And whenever you find yourself being distracted by things and folks in your network, bite the bullet and take them off your list. Remember, you’re going to focus only on important things – and that extends to your online time management also.
6. Centralize Your Networking
It is tempting to flit from one online site or service to another, trying to keep up with what’s happening on each. But if you’re hopping from Sokule to EmpireAvenue, and from Reddit to Plurk, all in search of news of your network – stop!
Invite your friends and contacts to ONE spot of your choice. Limit your engagement to that single network. You’ll save precious hours from just that simple tweak to your online time management.
7. Ignore Shiny New Things
Every social network tries to boost the ‘stickiness’ of its service. That makes sense because they are rewarded by advertisers for the attention of their users. But it’s bad news for you, because what keeps you sticking around their website is taking you away from YOUR “important work”!
So learn to ignore these devices. On Google+, it’s an eye-catching red button that’s hard to resist. With Gmail, it’s a notification of new email. On Twitter, it’s that frequently refreshing screen with news updates. On Facebook, there are many, all working together to keep you hooked on the network.
If nothing else works for you, close the windows/tabs in your Web browser, shut down the programs, tools and apps, and focus completely on your important tasks.
Time Management and Motivation
Does all of this sound abstract and impersonal to you?
Ok, let’s make it more concrete and definite, so that you’ll be motivated to try out this style of online time management. I’ll focus exclusively on Twitter, and show exactly how to limit yourself to no more than 10 minutes a day on this service, and still reap rich rewards from engaging your audience.
By adopting a similar approach to your work online, you too can enjoy all the benefits of the Internet – without wasting your work day browsing around aimlessly.
How To Manage Twitter – In 10 Minutes a Day
1. Limit the people you follow:
I follow no more than 40 people on Twitter at any time. This lets me engage in more personal, detailed conversations with a few friends, and nurture deeper connections rather than indulge in superficial chitchat with a crowd of strangers.
2. Check your time line:
I still use Twitter’s Web interface (no tools or apps for me) and start by quickly scanning my timeline for any interesting news.
3. Explore Links:
Whenever something sounds interesting, I open the link to it in a new window. Only after I finish scanning the entire time line do I view each link in turn. This saves precious time, as the page loads with graphics, video or other content.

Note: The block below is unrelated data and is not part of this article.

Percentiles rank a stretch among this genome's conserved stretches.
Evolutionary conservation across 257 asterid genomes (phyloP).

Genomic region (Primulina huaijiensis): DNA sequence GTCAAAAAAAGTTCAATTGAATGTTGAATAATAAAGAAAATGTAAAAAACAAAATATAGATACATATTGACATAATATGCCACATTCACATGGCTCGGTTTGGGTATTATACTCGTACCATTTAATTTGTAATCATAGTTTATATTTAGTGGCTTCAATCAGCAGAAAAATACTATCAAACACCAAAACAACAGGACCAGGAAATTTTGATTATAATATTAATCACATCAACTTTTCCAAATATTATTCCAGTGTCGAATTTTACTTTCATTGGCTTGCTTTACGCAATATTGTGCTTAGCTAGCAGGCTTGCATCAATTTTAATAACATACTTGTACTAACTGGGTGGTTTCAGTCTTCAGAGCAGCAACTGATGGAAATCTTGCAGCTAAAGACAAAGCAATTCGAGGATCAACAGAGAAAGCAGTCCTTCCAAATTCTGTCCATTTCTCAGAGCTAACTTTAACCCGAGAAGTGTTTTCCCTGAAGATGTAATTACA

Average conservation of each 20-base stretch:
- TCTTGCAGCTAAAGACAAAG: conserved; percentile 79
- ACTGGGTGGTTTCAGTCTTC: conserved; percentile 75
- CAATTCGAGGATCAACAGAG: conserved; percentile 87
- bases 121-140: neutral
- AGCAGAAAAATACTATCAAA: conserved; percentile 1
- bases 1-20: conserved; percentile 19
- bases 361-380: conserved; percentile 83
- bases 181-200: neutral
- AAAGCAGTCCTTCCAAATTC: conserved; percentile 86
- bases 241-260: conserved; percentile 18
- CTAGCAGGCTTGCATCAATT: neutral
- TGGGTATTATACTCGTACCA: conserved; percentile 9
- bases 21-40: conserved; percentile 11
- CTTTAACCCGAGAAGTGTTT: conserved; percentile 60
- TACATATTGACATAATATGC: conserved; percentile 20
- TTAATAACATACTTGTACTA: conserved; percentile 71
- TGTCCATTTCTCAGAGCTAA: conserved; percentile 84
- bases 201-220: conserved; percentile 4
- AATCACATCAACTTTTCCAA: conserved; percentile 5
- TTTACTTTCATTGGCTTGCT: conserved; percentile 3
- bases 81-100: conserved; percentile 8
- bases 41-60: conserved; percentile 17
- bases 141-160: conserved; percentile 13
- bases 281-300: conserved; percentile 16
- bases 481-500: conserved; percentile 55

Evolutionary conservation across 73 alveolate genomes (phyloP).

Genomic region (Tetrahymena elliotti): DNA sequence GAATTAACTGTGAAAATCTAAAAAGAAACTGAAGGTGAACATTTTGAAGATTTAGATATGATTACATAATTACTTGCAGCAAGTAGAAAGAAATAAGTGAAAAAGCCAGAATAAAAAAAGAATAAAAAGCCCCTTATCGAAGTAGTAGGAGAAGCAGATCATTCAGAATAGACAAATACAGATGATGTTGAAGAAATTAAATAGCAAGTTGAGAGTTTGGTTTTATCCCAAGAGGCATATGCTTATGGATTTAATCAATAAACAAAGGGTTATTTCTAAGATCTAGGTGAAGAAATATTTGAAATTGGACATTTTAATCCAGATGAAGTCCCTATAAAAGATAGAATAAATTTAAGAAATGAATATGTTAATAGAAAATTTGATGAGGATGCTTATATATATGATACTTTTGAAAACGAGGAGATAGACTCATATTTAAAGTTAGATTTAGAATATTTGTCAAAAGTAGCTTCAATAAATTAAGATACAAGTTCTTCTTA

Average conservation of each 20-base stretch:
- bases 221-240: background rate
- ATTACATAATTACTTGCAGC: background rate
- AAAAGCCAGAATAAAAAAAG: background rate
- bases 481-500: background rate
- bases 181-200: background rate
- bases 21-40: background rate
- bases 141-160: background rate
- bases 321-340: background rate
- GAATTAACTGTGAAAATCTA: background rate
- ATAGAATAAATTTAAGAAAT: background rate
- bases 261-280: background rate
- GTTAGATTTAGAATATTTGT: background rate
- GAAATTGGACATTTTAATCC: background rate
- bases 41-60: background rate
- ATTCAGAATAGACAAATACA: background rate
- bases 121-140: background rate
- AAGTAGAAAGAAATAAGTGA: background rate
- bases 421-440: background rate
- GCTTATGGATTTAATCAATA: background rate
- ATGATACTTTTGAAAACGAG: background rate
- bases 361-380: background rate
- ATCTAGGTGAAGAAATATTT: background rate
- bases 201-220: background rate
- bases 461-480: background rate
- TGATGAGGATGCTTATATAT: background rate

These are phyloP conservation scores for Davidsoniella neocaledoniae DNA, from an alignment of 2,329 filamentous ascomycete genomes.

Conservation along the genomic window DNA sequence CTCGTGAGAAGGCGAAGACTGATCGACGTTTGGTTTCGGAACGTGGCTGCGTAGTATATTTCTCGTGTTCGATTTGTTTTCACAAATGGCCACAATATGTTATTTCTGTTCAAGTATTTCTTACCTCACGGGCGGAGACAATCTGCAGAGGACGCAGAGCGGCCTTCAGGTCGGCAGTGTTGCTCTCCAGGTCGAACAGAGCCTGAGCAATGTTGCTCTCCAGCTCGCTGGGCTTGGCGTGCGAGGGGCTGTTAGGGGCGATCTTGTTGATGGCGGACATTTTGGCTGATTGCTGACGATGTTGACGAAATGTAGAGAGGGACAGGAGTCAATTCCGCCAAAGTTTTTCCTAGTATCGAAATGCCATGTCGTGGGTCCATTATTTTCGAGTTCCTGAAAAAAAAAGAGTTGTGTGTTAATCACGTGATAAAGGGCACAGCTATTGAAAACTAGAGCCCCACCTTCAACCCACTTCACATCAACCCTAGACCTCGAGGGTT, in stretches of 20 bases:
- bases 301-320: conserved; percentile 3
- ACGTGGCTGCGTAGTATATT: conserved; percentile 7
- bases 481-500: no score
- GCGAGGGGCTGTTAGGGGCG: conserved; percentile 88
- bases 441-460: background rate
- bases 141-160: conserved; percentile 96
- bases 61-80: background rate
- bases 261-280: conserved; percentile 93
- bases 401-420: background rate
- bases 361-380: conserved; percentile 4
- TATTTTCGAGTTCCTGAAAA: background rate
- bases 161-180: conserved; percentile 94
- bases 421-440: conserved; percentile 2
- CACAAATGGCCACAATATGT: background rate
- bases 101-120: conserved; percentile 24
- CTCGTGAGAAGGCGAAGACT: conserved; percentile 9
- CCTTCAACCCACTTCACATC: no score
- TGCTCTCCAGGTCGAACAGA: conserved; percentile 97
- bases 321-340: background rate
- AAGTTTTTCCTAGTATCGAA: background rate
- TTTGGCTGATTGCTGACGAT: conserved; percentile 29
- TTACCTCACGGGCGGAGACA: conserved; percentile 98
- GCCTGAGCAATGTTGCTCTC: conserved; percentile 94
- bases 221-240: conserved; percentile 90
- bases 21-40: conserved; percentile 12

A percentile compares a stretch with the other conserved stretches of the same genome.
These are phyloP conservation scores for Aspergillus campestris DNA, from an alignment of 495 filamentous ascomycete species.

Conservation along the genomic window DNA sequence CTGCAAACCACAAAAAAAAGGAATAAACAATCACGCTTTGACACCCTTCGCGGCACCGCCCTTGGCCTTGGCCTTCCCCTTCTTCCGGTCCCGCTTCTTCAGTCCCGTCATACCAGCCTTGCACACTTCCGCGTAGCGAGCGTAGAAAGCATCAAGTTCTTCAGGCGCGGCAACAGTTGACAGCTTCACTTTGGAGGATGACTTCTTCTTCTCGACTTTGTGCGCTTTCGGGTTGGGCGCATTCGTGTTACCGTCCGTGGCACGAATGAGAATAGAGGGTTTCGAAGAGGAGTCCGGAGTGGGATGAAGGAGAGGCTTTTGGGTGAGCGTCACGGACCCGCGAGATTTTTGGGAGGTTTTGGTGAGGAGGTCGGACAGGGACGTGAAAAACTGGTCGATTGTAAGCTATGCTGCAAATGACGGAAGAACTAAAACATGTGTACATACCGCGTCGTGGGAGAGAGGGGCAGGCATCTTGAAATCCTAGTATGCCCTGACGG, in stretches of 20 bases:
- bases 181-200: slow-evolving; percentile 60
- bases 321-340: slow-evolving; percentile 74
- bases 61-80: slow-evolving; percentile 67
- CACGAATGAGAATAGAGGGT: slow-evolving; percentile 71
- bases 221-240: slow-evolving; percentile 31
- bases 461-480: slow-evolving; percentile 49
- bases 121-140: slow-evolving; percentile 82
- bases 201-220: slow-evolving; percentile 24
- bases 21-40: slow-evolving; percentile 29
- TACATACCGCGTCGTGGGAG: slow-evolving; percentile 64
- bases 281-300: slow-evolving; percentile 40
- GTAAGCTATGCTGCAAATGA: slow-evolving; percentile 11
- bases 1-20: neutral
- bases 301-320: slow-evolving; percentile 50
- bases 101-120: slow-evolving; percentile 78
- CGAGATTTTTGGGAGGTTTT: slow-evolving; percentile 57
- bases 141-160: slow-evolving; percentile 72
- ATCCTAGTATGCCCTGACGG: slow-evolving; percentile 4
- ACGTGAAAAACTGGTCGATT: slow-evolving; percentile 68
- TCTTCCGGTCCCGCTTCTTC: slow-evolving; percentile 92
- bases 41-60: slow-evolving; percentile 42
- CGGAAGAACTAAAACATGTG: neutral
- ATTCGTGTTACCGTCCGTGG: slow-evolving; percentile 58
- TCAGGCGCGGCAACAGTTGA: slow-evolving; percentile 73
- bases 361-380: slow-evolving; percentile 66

4. Share Interesting Tid-bits:
Whenever I find something that might interest my followers, I tweet it. I’ll re-tweet interesting posts, and credit the author (which makes them happy, and wins me new friends!)
5. Engage in Conversations:
When my friends are online, I reply to their tweets or reach out for mini-conversations which only take a few minutes, but help nurture an ongoing relationship.
6. Give value:
Each time I visit Twitter, it is with the clear intention of delivering value to my network. Maybe by sharing an inspirational quote. Or a joke. Or a link to something nice. A profitable tip. Spotlighting a person. Whatever.
7. Know When to STOP:
Many Twitter users don’t know how and when to stop. It’s important to learn this for effective online time management. You can leave quietly. Or sign off with a tweet, explaining when you’ll be back.
Remember these tips – and you’ll easily handle Twitter in 10 minutes a day.
Think about how these principles apply to other online services or networks that keep chipping away at your limited time, and you’ll be able to intelligently save time as you pursue your meaningful goals – while harnessing the power of the Internet.
The key is being able to focus exclusively on your most important tasks. In one of the Ming Vase Time Management guides, “How To Focus“, we get deep into this aspect of online time management and teach you dozens of ways to concentrate on what you’re doing, and reveal a tested-and-proven system to retain focus without becoming stressed or frustrated.
Online time management can be fun – when you know the right approach and practice it.
On the Time Management Tao website, we have plenty of material to guide you to the best ways to manage your time – by tapping into 3 simple and powerful principles. We’ll show you a way and style of management of time that is rooted in balance – finding your center, understanding order, and choosing the right timing to get things done.
You’ll learn how to:
- Find your center – know WHAT to do
- Understand your order – know HOW to do it
- Pick your timing – know WHO to use & WHEN
And to continue receiving tips about saving time and boosting your efficiency, make sure you sign up for our free email newsletter – the “Time Taozine” – by filling in the registration form.